TABLE C-7 Total (Diet + Supplements) Selenium Intake (µg): Mean and Selected Percentiles, United States, NHANES III, 1988 –1994

Sexa and Age

Number of Persons Examined

Selected Percentiles

   

Mean

1st

5th

Both sexes, 0–6 mo

793

35.3

17.2

24.0

Both sexes, 7–12 mo

827

49.7

25.7

31.8

Both sexes, 1–3 y

3,309

69.2

32.7

43.3

Both sexes, 4–8 y

3,456

87.0

49.4

58.2

M, 9–13 y

1,223

116.6

58.2

72.4

M, 14–18 y

914

143.8

68.7

87.9

M, 19–30 y

1,906

160.9

81.6

103.4

M, 31–50 y

2,536

154.1

74.2

94.3

M, 51–70 y

1,946

136.2

65.8

80.9

M, 71+ y

1,257

116.4

57.8

71.4

F, 9–13 y

1,241

92.5

53.6

65.3

F, 14–18 y

697

88.7

41.6

56.4

F, 19–30 y

1,084

105.1

53.9

63.9

F, 31–50 y

2,587

103.5

56.7

67.0

F, 51–70 y

2,080

98.4

53.6

63.3

F, 71+ y

1,370

87.7

47.0

56.5

Pregnant

211

123.9

52.0

82.5

Lactating

96

132.9

79.3

97.4

All individual (+P/L)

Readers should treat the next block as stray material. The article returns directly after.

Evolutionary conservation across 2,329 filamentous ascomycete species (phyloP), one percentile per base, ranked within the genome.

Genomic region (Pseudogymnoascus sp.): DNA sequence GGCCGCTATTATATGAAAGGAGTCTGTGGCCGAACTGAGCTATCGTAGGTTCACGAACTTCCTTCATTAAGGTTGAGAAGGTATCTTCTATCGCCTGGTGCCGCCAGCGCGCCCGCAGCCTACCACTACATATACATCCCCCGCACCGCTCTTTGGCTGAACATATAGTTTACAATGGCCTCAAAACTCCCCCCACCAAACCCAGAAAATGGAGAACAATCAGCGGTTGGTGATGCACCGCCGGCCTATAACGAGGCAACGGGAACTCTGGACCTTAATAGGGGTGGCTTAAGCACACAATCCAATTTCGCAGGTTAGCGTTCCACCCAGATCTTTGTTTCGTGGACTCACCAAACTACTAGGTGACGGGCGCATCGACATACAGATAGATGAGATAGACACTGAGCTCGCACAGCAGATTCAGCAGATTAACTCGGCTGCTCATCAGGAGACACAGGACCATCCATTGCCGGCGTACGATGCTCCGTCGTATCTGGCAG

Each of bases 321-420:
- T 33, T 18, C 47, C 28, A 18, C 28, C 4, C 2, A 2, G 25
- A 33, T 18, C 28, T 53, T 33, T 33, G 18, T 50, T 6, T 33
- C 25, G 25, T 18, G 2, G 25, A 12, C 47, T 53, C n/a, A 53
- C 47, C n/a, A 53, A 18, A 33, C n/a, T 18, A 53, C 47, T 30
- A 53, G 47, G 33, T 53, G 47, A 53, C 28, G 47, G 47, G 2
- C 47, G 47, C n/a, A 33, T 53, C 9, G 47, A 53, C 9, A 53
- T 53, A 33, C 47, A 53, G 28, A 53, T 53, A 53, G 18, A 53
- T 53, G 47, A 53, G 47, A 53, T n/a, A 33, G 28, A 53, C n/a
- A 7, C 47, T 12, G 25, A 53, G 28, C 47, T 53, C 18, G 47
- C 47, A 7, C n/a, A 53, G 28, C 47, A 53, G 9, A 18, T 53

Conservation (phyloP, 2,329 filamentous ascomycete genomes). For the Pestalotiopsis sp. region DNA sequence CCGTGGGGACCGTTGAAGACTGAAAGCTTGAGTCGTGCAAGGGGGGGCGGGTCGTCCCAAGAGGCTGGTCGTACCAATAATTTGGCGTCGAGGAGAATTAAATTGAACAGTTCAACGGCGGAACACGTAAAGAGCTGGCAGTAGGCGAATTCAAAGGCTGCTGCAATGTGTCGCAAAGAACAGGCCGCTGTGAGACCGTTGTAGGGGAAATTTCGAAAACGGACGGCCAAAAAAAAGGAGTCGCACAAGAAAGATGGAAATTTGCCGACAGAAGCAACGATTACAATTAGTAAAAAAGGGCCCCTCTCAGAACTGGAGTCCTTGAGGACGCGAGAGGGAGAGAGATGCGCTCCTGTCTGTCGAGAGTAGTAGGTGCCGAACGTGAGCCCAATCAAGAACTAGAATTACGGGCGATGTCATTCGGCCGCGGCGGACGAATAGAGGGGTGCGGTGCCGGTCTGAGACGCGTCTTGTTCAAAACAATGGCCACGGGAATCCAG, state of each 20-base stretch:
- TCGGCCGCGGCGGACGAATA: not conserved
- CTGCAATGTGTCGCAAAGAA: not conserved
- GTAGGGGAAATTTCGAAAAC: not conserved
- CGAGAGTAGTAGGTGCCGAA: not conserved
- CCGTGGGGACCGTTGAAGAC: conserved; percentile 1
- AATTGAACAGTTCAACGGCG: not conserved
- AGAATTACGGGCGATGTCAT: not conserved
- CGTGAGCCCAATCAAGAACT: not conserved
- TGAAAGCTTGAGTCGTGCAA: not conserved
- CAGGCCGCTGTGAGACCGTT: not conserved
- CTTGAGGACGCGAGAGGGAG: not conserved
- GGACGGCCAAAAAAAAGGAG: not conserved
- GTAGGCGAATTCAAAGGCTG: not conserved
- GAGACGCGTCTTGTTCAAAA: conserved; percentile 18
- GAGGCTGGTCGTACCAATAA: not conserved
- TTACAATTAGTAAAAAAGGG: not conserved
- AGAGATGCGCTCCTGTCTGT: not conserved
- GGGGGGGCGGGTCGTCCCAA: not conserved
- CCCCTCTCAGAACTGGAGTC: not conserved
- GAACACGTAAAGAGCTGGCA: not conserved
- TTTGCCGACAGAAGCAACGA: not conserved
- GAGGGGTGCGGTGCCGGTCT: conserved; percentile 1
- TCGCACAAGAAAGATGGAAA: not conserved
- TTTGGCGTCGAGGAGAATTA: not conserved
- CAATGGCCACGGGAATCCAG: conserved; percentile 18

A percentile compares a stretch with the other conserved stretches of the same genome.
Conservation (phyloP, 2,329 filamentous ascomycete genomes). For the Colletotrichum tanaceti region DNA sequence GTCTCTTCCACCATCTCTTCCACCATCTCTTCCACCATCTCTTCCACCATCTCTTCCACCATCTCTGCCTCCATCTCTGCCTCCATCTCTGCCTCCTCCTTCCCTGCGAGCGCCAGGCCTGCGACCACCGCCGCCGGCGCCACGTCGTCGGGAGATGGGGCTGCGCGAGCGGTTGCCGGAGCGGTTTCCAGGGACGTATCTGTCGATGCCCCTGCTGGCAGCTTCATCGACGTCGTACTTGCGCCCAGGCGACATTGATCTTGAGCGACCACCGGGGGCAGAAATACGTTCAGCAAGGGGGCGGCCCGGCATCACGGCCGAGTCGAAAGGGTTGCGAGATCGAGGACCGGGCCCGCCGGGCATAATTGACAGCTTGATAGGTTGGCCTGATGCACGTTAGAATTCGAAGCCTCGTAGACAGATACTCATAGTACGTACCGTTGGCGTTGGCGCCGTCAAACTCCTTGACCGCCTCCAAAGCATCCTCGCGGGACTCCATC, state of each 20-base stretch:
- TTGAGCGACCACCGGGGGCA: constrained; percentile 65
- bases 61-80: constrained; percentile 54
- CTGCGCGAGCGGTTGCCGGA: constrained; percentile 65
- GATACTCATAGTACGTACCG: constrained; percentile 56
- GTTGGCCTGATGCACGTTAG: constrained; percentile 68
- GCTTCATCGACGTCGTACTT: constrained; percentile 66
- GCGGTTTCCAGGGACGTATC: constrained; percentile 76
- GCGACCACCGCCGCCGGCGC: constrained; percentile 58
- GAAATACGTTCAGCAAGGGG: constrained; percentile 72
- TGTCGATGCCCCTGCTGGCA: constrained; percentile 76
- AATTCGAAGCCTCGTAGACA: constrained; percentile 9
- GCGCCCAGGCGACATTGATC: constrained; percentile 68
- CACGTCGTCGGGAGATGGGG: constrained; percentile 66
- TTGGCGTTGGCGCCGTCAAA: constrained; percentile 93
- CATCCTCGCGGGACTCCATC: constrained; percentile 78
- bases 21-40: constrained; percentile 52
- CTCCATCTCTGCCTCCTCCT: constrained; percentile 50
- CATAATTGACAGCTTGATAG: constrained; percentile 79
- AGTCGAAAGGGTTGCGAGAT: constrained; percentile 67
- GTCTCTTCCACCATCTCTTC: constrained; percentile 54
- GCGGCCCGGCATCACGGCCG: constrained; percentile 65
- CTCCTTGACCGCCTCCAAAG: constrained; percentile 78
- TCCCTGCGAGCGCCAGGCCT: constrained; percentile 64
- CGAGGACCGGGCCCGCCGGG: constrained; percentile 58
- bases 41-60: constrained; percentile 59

27,528

116.1

42.9

57.7

All individuals

27,226

116.0

43.1

57.8

NOTE: Estimated mean and standard deviation, and selected percentiles of the usual intake distribution of selenium, computed using intakes from food and supplement sources. Dietary intake data are from NHANES III. Intakes from food were adjusted using C-SIDE and the method presented by Nusser SM, Carriquiry AL, Dodd KW, Fuller WA. 1996. A semiparametric transformation approach to estimating usual daily intake distribution. J Am Stat Assoc 91:1440–1449. However, intakes from supplements are unadjusted, so the day-to-day variability in takes may not have been totally removed from the data. Standard errors were not available for this data set.



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